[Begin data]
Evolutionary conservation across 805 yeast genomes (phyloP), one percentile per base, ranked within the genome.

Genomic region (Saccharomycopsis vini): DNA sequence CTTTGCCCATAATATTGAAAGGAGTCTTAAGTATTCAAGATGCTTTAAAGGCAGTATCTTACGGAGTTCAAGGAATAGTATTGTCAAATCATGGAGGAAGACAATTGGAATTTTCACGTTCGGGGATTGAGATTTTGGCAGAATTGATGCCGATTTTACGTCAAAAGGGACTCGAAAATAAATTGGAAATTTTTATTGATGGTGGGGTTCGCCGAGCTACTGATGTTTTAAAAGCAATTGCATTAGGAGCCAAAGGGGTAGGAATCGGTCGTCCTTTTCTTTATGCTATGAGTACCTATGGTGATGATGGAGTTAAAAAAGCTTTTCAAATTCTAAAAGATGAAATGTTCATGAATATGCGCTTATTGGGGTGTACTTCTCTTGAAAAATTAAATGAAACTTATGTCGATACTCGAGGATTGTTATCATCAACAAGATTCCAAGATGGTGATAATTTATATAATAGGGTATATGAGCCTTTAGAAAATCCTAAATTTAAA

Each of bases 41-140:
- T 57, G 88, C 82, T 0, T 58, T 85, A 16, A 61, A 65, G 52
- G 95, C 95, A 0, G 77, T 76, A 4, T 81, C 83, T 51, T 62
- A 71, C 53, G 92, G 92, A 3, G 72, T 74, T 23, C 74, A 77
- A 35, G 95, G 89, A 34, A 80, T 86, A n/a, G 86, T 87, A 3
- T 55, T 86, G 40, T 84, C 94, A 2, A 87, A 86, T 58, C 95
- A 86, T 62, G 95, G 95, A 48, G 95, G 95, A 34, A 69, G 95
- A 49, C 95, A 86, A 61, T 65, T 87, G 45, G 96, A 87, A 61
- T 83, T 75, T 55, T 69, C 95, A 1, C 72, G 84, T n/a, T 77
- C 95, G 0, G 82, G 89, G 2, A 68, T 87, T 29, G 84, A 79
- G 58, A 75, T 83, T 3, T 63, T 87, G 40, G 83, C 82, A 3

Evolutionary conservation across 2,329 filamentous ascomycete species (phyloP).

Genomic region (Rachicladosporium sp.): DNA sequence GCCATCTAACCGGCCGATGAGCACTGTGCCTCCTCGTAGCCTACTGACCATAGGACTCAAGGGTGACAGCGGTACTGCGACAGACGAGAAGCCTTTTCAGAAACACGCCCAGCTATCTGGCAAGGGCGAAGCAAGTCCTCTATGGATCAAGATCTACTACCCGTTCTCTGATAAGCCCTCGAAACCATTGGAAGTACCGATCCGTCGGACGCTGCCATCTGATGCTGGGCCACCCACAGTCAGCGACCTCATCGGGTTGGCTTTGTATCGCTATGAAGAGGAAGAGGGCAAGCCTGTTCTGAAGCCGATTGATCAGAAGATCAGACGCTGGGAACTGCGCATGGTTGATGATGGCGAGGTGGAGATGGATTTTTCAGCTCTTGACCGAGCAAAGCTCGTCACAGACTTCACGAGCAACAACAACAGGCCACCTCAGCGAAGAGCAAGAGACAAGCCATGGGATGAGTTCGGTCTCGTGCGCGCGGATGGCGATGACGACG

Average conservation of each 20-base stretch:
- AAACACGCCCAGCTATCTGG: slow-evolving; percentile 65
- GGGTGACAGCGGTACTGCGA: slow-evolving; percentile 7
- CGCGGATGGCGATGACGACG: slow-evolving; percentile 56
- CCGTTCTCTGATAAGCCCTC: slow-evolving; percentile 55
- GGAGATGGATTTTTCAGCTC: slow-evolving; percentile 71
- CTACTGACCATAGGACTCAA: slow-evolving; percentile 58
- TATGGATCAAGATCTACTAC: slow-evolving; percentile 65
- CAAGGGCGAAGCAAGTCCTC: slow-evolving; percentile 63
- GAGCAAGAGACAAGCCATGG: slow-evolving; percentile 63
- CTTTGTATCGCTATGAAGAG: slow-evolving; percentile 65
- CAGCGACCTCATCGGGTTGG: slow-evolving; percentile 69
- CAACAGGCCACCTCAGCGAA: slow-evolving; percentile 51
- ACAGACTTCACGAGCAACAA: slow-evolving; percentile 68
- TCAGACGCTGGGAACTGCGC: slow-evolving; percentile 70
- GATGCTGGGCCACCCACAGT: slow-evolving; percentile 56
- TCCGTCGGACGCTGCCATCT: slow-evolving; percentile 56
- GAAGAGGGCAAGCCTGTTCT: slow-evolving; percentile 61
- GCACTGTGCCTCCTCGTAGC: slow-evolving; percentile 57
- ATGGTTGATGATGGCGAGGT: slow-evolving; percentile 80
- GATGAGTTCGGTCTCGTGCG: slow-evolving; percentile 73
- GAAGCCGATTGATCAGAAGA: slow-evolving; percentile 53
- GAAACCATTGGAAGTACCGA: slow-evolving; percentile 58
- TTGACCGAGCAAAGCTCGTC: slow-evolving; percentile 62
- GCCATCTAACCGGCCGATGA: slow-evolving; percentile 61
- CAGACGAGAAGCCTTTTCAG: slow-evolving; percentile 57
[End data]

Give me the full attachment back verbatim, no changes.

Evolutionary conservation across 805 yeast genomes (phyloP), one percentile per base, ranked within the genome.

Genomic region (Saccharomycopsis vini): DNA sequence CTTTGCCCATAATATTGAAAGGAGTCTTAAGTATTCAAGATGCTTTAAAGGCAGTATCTTACGGAGTTCAAGGAATAGTATTGTCAAATCATGGAGGAAGACAATTGGAATTTTCACGTTCGGGGATTGAGATTTTGGCAGAATTGATGCCGATTTTACGTCAAAAGGGACTCGAAAATAAATTGGAAATTTTTATTGATGGTGGGGTTCGCCGAGCTACTGATGTTTTAAAAGCAATTGCATTAGGAGCCAAAGGGGTAGGAATCGGTCGTCCTTTTCTTTATGCTATGAGTACCTATGGTGATGATGGAGTTAAAAAAGCTTTTCAAATTCTAAAAGATGAAATGTTCATGAATATGCGCTTATTGGGGTGTACTTCTCTTGAAAAATTAAATGAAACTTATGTCGATACTCGAGGATTGTTATCATCAACAAGATTCCAAGATGGTGATAATTTATATAATAGGGTATATGAGCCTTTAGAAAATCCTAAATTTAAA

Each of bases 41-140:
- T 57, G 88, C 82, T 0, T 58, T 85, A 16, A 61, A 65, G 52
- G 95, C 95, A 0, G 77, T 76, A 4, T 81, C 83, T 51, T 62
- A 71, C 53, G 92, G 92, A 3, G 72, T 74, T 23, C 74, A 77
- A 35, G 95, G 89, A 34, A 80, T 86, A n/a, G 86, T 87, A 3
- T 55, T 86, G 40, T 84, C 94, A 2, A 87, A 86, T 58, C 95
- A 86, T 62, G 95, G 95, A 48, G 95, G 95, A 34, A 69, G 95
- A 49, C 95, A 86, A 61, T 65, T 87, G 45, G 96, A 87, A 61
- T 83, T 75, T 55, T 69, C 95, A 1, C 72, G 84, T n/a, T 77
- C 95, G 0, G 82, G 89, G 2, A 68, T 87, T 29, G 84, A 79
- G 58, A 75, T 83, T 3, T 63, T 87, G 40, G 83, C 82, A 3

Evolutionary conservation across 2,329 filamentous ascomycete species (phyloP).

Genomic region (Rachicladosporium sp.): DNA sequence GCCATCTAACCGGCCGATGAGCACTGTGCCTCCTCGTAGCCTACTGACCATAGGACTCAAGGGTGACAGCGGTACTGCGACAGACGAGAAGCCTTTTCAGAAACACGCCCAGCTATCTGGCAAGGGCGAAGCAAGTCCTCTATGGATCAAGATCTACTACCCGTTCTCTGATAAGCCCTCGAAACCATTGGAAGTACCGATCCGTCGGACGCTGCCATCTGATGCTGGGCCACCCACAGTCAGCGACCTCATCGGGTTGGCTTTGTATCGCTATGAAGAGGAAGAGGGCAAGCCTGTTCTGAAGCCGATTGATCAGAAGATCAGACGCTGGGAACTGCGCATGGTTGATGATGGCGAGGTGGAGATGGATTTTTCAGCTCTTGACCGAGCAAAGCTCGTCACAGACTTCACGAGCAACAACAACAGGCCACCTCAGCGAAGAGCAAGAGACAAGCCATGGGATGAGTTCGGTCTCGTGCGCGCGGATGGCGATGACGACG

Average conservation of each 20-base stretch:
- AAACACGCCCAGCTATCTGG: slow-evolving; percentile 65
- GGGTGACAGCGGTACTGCGA: slow-evolving; percentile 7
- CGCGGATGGCGATGACGACG: slow-evolving; percentile 56
- CCGTTCTCTGATAAGCCCTC: slow-evolving; percentile 55
- GGAGATGGATTTTTCAGCTC: slow-evolving; percentile 71
- CTACTGACCATAGGACTCAA: slow-evolving; percentile 58
- TATGGATCAAGATCTACTAC: slow-evolving; percentile 65
- CAAGGGCGAAGCAAGTCCTC: slow-evolving; percentile 63
- GAGCAAGAGACAAGCCATGG: slow-evolving; percentile 63
- CTTTGTATCGCTATGAAGAG: slow-evolving; percentile 65
- CAGCGACCTCATCGGGTTGG: slow-evolving; percentile 69
- CAACAGGCCACCTCAGCGAA: slow-evolving; percentile 51
- ACAGACTTCACGAGCAACAA: slow-evolving; percentile 68
- TCAGACGCTGGGAACTGCGC: slow-evolving; percentile 70
- GATGCTGGGCCACCCACAGT: slow-evolving; percentile 56
- TCCGTCGGACGCTGCCATCT: slow-evolving; percentile 56
- GAAGAGGGCAAGCCTGTTCT: slow-evolving; percentile 61
- GCACTGTGCCTCCTCGTAGC: slow-evolving; percentile 57
- ATGGTTGATGATGGCGAGGT: slow-evolving; percentile 80
- GATGAGTTCGGTCTCGTGCG: slow-evolving; percentile 73
- GAAGCCGATTGATCAGAAGA: slow-evolving; percentile 53
- GAAACCATTGGAAGTACCGA: slow-evolving; percentile 58
- TTGACCGAGCAAAGCTCGTC: slow-evolving; percentile 62
- GCCATCTAACCGGCCGATGA: slow-evolving; percentile 61
- CAGACGAGAAGCCTTTTCAG: slow-evolving; percentile 57